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Text-message abbreviations and language skills in high school and university students


De Jonge, S and Kemp, N, Text-message abbreviations and language skills in high school and university students, Journal of Research in Reading, 35, (1) pp. 49-68. ISSN 0141-0423 (2012) [Refereed Article]

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DOI: doi:10.1111/j.1467-9817.2010.01466.x


This study investigated the use of text-message abbreviations (textisms) in Australian adolescents and young adults, and relations between textism use and literacy abilities. Fifty-two high school students aged 1315 years, and 53 undergraduates aged 1824 years, all users of predictive texting, translated conventional English sentences into textese using two methods: writing messages down and typing them into mobile phones. Participants produced a variety of textisms, and in both translation methods, adolescents and young adults used textisms in nearly identical ways. This was true for the proportion and types of textisms used, textism categories produced and consistency with which textisms were spelled. The use of textisms was negatively correlated with scores for reading, nonword reading, spelling and morphological awareness, but some of these relationships were accounted for by participants' usual text-messaging frequency. For these age groups, concerns that frequent texting may mask or even contribute to poor linguistic skills cannot be dismissed.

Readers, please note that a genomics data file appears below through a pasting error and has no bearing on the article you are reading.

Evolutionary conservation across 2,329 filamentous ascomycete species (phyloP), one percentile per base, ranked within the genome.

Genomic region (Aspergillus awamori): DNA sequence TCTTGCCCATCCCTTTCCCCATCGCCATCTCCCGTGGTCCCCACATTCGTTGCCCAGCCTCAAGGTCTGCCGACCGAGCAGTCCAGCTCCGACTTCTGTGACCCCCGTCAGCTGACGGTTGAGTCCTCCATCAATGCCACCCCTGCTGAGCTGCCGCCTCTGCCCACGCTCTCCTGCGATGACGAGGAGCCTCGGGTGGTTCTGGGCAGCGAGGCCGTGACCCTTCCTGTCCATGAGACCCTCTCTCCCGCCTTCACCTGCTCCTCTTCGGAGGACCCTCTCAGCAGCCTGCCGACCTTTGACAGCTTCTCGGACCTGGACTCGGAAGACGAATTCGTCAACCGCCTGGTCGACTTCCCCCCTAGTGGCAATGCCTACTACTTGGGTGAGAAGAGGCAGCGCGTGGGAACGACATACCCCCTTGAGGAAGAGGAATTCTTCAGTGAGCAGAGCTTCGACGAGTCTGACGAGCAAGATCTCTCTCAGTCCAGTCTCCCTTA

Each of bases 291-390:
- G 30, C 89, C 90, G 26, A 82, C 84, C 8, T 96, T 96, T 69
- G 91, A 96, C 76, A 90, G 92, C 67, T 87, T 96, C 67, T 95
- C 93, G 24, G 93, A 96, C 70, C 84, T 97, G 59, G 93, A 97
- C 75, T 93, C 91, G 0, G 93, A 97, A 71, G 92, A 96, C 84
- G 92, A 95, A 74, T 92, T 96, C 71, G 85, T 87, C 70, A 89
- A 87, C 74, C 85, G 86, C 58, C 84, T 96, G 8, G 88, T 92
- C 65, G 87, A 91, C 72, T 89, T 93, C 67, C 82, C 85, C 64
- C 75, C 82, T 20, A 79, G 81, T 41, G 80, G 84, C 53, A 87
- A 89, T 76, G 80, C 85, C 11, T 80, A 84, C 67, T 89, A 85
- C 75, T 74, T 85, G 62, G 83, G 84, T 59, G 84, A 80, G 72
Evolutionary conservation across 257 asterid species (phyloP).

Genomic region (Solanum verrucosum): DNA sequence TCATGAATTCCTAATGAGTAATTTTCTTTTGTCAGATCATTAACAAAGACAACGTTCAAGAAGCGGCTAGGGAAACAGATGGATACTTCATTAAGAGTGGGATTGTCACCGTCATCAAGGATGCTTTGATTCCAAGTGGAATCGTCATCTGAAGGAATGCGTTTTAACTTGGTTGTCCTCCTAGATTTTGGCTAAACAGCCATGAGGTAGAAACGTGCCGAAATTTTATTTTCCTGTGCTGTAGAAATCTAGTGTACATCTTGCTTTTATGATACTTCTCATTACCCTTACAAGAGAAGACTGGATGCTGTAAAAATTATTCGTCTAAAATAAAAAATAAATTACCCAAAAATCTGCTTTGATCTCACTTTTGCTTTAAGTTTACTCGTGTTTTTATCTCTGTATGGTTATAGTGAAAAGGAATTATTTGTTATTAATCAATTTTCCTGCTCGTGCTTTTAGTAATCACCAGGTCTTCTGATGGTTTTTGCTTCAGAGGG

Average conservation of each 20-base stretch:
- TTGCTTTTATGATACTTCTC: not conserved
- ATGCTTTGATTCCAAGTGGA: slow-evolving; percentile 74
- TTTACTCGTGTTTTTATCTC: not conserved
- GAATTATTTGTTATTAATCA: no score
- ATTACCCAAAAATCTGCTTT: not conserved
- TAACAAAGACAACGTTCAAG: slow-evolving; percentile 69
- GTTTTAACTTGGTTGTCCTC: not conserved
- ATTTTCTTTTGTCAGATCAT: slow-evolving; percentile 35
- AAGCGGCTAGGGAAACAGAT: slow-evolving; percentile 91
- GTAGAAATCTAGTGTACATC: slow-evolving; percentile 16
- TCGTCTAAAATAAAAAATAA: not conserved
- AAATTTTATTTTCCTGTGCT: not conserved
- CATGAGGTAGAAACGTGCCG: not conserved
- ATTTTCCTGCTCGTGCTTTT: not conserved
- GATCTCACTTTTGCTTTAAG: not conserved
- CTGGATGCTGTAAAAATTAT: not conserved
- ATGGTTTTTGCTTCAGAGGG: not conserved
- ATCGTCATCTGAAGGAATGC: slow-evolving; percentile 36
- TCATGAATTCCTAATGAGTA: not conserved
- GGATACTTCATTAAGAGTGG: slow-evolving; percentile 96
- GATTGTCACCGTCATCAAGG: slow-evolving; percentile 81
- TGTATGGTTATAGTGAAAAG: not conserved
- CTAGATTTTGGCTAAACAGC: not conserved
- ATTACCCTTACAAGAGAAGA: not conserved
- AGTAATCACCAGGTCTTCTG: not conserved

Item Details

Item Type:Refereed Article
Research Division:Psychology
Research Group:Cognitive and computational psychology
Research Field:Psycholinguistics (incl. speech production and comprehension)
Objective Division:Culture and Society
Objective Group:Communication
Objective Field:Languages and linguistics
UTAS Author:De Jonge, S (Ms Sarah De Jonge)
UTAS Author:Kemp, N (Associate Professor Nenagh Kemp)
ID Code:66259
Year Published:2012
Web of Science® Times Cited:38
Deposited By:Psychology
Deposited On:2011-01-11
Last Modified:2018-05-04
Downloads:16 View Download Statistics

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